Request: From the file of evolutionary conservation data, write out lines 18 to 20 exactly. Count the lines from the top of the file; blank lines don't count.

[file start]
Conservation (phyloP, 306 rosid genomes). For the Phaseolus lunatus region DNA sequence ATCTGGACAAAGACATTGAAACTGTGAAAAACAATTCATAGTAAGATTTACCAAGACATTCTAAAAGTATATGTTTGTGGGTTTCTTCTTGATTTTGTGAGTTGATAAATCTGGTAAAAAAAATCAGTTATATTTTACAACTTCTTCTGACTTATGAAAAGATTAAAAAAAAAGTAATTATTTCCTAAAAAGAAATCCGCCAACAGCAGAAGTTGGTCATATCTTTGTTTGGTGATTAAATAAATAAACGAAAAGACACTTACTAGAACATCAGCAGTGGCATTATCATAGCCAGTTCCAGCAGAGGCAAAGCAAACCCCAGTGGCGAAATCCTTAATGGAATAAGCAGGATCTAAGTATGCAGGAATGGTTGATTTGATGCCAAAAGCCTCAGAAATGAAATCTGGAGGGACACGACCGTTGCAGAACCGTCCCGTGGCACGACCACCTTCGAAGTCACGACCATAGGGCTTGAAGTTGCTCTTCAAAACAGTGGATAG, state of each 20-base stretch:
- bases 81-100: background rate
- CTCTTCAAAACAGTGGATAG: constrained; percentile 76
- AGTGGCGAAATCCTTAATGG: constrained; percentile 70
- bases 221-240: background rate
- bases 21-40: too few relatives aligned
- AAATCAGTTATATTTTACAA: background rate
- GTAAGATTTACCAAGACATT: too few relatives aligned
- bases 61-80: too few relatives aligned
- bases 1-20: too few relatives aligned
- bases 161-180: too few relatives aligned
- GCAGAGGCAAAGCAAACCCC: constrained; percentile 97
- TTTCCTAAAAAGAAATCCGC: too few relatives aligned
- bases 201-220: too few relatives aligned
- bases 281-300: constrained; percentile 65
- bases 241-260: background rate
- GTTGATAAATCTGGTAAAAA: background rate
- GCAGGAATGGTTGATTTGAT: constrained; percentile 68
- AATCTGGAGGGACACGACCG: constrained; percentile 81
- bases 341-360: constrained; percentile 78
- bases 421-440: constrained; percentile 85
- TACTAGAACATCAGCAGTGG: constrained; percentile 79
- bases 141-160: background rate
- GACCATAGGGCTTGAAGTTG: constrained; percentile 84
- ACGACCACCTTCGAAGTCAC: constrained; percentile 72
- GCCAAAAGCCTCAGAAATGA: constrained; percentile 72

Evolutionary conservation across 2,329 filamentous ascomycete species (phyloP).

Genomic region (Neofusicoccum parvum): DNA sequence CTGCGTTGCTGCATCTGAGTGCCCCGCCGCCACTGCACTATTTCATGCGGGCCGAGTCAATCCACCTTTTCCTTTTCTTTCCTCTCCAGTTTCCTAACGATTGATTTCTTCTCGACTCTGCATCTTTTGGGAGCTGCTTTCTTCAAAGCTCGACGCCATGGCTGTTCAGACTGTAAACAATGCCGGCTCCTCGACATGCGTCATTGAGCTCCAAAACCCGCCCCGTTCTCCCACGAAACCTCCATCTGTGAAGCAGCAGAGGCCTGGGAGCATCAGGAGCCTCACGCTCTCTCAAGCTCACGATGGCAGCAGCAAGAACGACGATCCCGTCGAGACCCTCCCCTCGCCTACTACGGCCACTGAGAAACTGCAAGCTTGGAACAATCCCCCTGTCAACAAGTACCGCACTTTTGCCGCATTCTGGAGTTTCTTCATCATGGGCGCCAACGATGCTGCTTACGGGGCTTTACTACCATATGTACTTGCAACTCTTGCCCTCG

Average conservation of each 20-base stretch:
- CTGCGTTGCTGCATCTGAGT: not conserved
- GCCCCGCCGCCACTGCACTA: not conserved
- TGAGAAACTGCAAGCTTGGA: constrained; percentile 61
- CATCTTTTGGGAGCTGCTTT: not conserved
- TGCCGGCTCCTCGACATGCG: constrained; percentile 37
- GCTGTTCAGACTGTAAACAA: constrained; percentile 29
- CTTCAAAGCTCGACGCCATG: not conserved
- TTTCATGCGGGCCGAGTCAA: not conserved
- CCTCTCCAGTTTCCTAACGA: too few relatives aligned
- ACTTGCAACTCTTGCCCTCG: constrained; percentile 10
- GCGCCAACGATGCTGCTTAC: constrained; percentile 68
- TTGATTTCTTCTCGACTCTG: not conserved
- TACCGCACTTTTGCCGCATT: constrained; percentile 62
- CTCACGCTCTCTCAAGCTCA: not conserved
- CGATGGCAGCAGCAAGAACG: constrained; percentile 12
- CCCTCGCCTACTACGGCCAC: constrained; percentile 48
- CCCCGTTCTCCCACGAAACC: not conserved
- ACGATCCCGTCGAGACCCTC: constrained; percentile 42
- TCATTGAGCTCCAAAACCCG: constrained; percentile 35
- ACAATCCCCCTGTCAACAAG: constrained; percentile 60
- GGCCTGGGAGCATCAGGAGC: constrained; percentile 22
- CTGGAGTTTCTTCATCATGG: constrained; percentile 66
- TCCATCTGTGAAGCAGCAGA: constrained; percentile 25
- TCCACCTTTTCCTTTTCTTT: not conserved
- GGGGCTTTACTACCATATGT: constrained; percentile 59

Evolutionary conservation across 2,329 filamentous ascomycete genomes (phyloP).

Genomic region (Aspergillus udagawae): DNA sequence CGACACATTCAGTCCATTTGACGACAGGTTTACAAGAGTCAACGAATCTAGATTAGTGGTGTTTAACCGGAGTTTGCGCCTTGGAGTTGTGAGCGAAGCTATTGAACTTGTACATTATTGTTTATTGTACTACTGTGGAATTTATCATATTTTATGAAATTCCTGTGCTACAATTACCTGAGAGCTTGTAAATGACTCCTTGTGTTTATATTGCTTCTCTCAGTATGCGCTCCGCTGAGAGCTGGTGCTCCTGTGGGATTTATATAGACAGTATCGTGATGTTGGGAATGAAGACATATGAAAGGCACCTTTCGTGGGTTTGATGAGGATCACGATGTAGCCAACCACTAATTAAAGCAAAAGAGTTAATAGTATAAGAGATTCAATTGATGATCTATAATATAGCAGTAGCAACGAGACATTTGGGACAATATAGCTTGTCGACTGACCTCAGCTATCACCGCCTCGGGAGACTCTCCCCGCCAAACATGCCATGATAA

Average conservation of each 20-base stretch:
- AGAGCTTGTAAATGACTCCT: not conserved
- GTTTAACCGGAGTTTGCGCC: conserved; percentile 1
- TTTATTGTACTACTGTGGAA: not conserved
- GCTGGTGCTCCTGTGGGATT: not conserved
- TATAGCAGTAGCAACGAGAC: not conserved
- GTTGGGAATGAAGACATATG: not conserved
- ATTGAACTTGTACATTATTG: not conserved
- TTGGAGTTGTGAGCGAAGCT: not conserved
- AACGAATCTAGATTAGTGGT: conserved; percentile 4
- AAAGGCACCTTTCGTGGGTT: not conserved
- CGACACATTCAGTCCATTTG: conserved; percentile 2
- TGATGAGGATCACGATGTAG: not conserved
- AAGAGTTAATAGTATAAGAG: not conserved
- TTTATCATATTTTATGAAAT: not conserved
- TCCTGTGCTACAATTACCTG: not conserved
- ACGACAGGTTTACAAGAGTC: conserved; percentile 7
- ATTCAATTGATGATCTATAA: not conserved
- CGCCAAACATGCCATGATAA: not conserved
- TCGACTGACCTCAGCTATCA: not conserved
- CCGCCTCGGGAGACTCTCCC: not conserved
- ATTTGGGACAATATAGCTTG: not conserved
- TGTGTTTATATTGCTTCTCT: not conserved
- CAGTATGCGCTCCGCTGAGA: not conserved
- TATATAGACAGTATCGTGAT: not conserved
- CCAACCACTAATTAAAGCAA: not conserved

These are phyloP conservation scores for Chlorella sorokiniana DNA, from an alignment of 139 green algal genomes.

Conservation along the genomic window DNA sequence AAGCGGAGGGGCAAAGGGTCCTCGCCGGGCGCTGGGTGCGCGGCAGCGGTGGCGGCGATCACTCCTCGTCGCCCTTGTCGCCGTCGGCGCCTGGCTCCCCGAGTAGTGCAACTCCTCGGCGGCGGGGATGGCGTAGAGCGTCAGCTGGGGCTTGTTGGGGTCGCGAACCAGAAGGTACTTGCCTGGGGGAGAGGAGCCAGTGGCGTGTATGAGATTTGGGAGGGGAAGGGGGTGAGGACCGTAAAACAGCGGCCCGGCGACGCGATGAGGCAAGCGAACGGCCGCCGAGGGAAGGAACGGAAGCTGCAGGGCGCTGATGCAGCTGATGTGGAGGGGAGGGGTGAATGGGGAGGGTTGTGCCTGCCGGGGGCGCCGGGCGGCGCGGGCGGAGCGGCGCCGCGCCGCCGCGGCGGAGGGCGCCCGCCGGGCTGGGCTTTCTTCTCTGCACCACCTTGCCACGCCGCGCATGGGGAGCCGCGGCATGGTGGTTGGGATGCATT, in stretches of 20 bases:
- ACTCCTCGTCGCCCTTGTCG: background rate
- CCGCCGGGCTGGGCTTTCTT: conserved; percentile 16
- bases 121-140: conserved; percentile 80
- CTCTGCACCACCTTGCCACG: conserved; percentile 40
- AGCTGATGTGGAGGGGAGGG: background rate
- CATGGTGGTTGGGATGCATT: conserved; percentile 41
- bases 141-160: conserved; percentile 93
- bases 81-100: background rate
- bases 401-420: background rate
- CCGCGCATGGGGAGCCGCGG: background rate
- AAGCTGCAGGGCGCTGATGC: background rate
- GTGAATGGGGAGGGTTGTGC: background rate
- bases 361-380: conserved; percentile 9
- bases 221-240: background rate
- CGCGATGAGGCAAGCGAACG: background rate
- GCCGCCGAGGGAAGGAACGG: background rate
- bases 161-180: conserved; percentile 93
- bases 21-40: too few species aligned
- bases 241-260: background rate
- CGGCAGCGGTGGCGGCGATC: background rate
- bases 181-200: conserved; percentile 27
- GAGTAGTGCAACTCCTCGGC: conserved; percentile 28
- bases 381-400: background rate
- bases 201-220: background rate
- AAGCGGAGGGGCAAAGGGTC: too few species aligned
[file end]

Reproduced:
- GCAGGAATGGTTGATTTGAT: constrained; percentile 68
- AATCTGGAGGGACACGACCG: constrained; percentile 81
- bases 341-360: constrained; percentile 78